We will focus on. Friday 21 October 2011 First activity: List the stages of how a new star forms ? Literacy: Protostar, dust, dust cloud, contraction, rotation, temperature, heating up, nuclear fusion, hydrogen, gravity, compression, star disc and star Numeracy: The time taken for a star to form ( known as a the proto-star phase) from contracting gas is though to take between 100,000 to 1 million years. At the same time as a star forms debris trapped by its huge gravity, also forms planets like our own ! PLTS Independent enquirers Creative thinkers Reflective learners We will focus on Team workers Effective participators Self managers
Extension questions: 1: List the type of materials that stars for from ? 2: Describer the very early stages of star formation and what is the main force involved ?what temperature is required for the nuclear fusion process to start ? 3: In the middle stages of star formation what happens to the gases at the core of the protostar ? 4: At what point is a star said to be ‘born’ 5: How long was the sun a protostar for ? Know this: a: Know how stars like our Sun and planetary systems like our Solar system have formed. b: Know what a protostar is and why they are important Friday 21 October 2011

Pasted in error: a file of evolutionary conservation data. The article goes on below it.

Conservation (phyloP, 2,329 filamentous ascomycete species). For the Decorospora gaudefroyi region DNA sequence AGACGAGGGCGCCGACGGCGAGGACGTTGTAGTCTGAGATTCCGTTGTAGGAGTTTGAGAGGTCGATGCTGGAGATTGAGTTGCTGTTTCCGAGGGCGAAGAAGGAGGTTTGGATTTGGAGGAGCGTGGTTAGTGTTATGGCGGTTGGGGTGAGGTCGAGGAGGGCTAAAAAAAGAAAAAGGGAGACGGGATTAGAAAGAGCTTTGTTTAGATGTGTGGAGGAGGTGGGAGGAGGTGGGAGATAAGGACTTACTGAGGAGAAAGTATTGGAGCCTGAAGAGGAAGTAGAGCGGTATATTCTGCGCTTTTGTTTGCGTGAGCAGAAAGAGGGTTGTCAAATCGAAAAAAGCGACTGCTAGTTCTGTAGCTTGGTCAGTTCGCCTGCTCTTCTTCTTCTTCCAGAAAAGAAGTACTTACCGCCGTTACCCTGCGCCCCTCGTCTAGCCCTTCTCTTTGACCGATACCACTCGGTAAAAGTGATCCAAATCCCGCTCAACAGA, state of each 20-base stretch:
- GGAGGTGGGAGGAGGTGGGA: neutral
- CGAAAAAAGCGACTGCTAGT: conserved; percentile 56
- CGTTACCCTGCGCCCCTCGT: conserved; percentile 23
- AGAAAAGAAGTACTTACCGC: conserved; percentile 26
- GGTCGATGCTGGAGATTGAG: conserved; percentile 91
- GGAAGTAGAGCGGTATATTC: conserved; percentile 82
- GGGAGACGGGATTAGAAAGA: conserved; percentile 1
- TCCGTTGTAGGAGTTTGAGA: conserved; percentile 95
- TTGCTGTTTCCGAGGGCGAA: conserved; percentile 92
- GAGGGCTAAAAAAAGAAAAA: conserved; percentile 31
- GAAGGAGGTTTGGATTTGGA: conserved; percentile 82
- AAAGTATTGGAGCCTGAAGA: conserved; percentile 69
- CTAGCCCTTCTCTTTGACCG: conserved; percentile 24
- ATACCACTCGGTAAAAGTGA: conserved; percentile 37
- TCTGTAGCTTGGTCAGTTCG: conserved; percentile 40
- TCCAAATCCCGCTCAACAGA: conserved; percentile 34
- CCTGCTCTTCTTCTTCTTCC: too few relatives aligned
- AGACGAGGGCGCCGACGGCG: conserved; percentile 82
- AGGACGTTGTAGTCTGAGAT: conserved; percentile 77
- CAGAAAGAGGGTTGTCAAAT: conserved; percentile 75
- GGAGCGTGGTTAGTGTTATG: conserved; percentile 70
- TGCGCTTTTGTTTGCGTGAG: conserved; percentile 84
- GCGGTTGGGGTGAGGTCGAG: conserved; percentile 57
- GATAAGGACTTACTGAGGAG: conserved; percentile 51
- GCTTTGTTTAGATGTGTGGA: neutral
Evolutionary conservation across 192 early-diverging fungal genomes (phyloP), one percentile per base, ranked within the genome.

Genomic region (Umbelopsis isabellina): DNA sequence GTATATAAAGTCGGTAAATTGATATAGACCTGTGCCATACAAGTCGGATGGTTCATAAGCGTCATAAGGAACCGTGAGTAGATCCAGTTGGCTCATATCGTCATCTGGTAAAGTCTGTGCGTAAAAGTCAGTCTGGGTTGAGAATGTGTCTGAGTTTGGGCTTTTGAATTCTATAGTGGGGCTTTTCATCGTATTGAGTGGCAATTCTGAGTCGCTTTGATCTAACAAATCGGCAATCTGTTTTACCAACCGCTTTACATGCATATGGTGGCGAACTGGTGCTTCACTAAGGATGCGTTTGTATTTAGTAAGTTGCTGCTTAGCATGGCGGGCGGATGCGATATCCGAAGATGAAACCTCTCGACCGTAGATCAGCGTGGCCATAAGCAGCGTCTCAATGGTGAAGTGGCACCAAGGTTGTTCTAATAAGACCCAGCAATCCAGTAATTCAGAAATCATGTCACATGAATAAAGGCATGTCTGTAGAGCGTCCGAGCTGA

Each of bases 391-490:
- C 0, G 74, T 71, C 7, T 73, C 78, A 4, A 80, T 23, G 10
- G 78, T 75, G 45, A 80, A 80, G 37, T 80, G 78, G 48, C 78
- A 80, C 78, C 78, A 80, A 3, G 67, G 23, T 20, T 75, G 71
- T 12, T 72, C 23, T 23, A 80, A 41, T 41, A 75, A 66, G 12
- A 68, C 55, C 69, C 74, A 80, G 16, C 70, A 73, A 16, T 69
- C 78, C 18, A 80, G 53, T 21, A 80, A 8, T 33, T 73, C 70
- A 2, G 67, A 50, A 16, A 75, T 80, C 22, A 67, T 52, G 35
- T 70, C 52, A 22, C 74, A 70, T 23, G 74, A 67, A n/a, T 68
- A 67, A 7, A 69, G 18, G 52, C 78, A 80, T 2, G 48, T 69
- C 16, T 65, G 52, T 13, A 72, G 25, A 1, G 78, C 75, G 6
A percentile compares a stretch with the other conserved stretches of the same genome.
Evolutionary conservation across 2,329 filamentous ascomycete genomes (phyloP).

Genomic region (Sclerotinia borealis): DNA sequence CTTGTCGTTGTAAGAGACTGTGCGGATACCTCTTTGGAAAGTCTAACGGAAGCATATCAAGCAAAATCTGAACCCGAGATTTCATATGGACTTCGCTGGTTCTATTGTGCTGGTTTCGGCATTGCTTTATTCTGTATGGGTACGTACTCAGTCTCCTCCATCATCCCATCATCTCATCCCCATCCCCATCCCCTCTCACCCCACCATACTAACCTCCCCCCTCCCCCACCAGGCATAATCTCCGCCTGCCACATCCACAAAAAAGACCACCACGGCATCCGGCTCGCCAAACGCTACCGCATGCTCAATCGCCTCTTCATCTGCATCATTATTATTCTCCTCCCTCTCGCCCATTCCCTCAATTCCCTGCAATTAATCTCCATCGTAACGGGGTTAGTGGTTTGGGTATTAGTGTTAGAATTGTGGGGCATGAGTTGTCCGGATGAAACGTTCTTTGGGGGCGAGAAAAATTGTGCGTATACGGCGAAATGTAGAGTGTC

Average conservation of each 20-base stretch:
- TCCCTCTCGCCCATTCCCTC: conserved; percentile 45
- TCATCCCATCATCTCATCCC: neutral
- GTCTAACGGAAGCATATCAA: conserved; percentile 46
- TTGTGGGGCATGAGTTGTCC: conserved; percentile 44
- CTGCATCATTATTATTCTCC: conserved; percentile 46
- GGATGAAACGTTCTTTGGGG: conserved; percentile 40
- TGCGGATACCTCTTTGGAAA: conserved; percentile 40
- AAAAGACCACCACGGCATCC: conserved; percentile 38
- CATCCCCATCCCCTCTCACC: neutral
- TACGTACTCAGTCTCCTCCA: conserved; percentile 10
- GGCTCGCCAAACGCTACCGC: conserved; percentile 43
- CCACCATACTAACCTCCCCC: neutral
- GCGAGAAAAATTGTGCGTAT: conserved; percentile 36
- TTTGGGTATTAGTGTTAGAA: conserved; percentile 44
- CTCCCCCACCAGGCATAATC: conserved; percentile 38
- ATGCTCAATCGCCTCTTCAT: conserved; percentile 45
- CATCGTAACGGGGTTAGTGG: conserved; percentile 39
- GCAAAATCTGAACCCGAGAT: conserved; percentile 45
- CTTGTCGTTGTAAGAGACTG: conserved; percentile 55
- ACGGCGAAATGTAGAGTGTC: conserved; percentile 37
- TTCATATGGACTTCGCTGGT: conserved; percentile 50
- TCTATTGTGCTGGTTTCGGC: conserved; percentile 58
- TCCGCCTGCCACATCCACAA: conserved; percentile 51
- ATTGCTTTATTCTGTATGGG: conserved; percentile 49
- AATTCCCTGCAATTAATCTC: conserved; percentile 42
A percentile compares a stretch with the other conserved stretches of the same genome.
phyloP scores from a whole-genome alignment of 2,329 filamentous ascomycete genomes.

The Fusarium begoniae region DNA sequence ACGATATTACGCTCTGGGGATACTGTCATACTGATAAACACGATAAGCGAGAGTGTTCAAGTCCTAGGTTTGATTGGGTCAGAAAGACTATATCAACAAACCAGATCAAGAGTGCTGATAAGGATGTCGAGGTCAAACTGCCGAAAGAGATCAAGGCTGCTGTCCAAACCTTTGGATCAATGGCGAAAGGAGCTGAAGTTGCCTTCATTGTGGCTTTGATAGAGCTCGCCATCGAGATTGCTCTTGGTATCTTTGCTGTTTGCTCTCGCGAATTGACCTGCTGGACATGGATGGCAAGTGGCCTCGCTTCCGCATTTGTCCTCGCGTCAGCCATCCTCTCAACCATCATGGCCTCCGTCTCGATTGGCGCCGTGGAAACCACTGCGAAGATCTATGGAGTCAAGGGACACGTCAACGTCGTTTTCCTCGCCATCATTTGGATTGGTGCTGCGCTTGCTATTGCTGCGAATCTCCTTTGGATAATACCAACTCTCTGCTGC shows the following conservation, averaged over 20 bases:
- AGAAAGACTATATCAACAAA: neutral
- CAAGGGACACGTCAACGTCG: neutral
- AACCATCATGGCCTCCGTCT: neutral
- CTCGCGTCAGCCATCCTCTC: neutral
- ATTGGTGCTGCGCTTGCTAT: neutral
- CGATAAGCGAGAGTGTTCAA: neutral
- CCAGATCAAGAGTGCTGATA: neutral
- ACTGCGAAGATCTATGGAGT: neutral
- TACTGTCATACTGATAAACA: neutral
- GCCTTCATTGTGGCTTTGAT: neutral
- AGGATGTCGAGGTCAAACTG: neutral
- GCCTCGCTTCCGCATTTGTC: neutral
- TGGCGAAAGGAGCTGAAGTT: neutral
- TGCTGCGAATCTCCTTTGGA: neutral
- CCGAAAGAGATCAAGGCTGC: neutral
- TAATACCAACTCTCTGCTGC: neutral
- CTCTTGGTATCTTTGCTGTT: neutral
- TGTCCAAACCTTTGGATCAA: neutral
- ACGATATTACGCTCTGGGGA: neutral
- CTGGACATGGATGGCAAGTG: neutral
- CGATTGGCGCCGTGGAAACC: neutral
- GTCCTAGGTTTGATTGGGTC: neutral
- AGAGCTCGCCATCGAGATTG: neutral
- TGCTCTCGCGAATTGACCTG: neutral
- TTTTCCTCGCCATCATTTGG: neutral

The raw material of stars is huge clouds of hydrogen gas Over a period of time many steps take place to enable a new star to form.
Initially a cloud of dust is pulled together by gravity forming a hot swirling disc.
The centre of which gets hotter and hotter as the disc gets smaller and smaller.
When the temperature gets hot enough fusion reactions start to take place and a new star is born.
Dust in the furthest edges of the disc also start to clump together and this creates a new planets or planet orbiting the star. In the early stages the newly forming star is called a protostar.